Flash Scripts with Python Editor

What is a Script?

A script, also called a program,  is a set of instructions that a computer runs to make the computer perform tasks.  Scripts make phone apps do their jobs, and they also make web pages respond to your clicks and taps.  Scripts for the micro:bit can make it do all kinds of interesting apps as you will see.  

For the micro:bit to run a script, it first needs to be transferred to the micro:bit module’s flash memory. 

In this activity, you will use the micro:bit Python Editor V3 to write scripts and to transfer scripts into the micro:bit module’s flash memory.

The micro:Bit Python Editor v3 runs in your Chrome or Microsoft Edge browser. If you must be offline while writing and loading scripts for your micro:bit, you may use the optional Mu editor installed on your Windows or Mac computer


Using the Python Editor v3

The instructions below guide you step-by-step through connecting your micro:bit to your computer and running your first script. The video and red checklist instructions are about the same.

Make sure to follow along and repeat the steps with your own micro:bit.

  • Run Google Chrome (recommended) or Microsoft Edge.  
  • Go to https://python.microbit.org/v/3.
  • If the site asks about cookies, it doesn’t gather personal information, so there’s no “wrong answer.”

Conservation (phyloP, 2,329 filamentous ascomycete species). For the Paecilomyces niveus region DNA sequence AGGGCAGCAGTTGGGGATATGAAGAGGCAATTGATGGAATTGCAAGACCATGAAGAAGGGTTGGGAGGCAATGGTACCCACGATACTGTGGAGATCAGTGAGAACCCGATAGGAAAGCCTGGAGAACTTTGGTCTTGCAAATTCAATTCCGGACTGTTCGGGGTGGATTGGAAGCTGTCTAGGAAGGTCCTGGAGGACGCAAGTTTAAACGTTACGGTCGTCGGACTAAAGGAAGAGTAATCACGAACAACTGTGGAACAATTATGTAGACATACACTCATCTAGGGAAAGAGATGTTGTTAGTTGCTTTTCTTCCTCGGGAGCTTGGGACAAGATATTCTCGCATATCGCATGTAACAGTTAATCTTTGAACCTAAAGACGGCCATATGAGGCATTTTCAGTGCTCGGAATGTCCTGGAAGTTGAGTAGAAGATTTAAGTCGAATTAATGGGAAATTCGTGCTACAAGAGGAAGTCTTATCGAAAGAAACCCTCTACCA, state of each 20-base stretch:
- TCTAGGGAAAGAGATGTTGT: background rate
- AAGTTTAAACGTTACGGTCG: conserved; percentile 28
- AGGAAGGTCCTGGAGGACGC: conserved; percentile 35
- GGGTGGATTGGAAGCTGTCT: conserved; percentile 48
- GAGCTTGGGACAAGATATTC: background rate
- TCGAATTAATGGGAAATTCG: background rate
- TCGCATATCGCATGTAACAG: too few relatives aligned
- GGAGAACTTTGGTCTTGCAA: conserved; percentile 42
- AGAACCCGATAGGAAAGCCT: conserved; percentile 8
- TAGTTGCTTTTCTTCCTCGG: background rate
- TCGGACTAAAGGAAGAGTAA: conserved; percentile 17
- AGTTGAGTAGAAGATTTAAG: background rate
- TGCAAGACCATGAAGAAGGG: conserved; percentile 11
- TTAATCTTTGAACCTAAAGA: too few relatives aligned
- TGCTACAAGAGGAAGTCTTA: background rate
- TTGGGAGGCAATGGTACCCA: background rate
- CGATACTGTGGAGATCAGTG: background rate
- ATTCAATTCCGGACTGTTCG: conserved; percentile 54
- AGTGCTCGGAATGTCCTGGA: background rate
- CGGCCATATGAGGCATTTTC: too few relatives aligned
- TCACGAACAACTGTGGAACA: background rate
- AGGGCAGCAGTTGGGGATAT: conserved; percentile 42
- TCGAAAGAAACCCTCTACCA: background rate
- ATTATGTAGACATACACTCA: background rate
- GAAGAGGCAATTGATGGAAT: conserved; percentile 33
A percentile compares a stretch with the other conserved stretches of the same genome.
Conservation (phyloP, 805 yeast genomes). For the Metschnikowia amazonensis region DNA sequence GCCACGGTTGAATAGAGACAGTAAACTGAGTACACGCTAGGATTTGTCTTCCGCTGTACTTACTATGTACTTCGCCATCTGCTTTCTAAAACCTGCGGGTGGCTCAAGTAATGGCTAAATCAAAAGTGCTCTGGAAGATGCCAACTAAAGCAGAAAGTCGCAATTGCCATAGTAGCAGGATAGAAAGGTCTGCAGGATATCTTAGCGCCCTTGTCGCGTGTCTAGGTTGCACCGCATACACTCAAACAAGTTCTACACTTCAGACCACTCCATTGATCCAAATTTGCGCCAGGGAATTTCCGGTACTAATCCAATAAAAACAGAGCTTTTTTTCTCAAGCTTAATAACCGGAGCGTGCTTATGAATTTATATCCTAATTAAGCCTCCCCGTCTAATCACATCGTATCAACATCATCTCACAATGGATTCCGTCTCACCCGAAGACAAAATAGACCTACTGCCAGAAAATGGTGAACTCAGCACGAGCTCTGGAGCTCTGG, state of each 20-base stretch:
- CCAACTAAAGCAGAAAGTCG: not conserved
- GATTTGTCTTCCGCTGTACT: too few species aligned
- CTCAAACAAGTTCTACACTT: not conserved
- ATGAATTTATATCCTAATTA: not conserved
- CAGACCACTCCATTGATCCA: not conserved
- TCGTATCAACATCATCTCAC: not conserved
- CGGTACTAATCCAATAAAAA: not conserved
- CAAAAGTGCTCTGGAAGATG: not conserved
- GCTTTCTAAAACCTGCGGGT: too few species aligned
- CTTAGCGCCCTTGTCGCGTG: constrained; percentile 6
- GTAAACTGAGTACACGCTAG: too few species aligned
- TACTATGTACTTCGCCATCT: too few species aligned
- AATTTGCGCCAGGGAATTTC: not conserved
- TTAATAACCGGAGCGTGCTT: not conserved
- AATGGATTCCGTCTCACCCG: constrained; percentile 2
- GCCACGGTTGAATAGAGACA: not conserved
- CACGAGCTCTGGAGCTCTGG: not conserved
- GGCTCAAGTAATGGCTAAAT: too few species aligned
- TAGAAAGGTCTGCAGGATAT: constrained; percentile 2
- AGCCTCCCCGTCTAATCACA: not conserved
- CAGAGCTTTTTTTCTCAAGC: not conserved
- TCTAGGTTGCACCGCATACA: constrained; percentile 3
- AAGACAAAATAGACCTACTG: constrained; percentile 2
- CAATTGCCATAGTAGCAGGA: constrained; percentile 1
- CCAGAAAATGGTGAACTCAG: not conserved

• If it shows a Welcome… popup, click the Start coding button.  
  • (Feel free to watch that video after you’re done with this page, it’s at https://youtu.be/mREwMW69qKc.)   
  • Click the right (simulator) panel’s play button, and observe what the script will make the micro:bit do.  
  • Click the Send to micro:bit button.  


  • When the ‘Connect cable’ popup appears, connect the micro:bit to your computer with the USB cable (using your USB A to C Adapter if you need it).  Then, click Next.


  • When the Select micro:bit popup appears, make a note of what it’s telling you to do in the next popup, namely: choose your micro:bit and then select Connect.  Click Next.
  • In the ‘python.microbit.org wants to connect’ popup: choose your micro:bit and click Connect.


  • Check for the micro:bit flashed message; it’s just above the Send to micro:bit button.


  • Check the micro:bit module's LED matrix display to make sure what it displays matches what you saw in the simulation.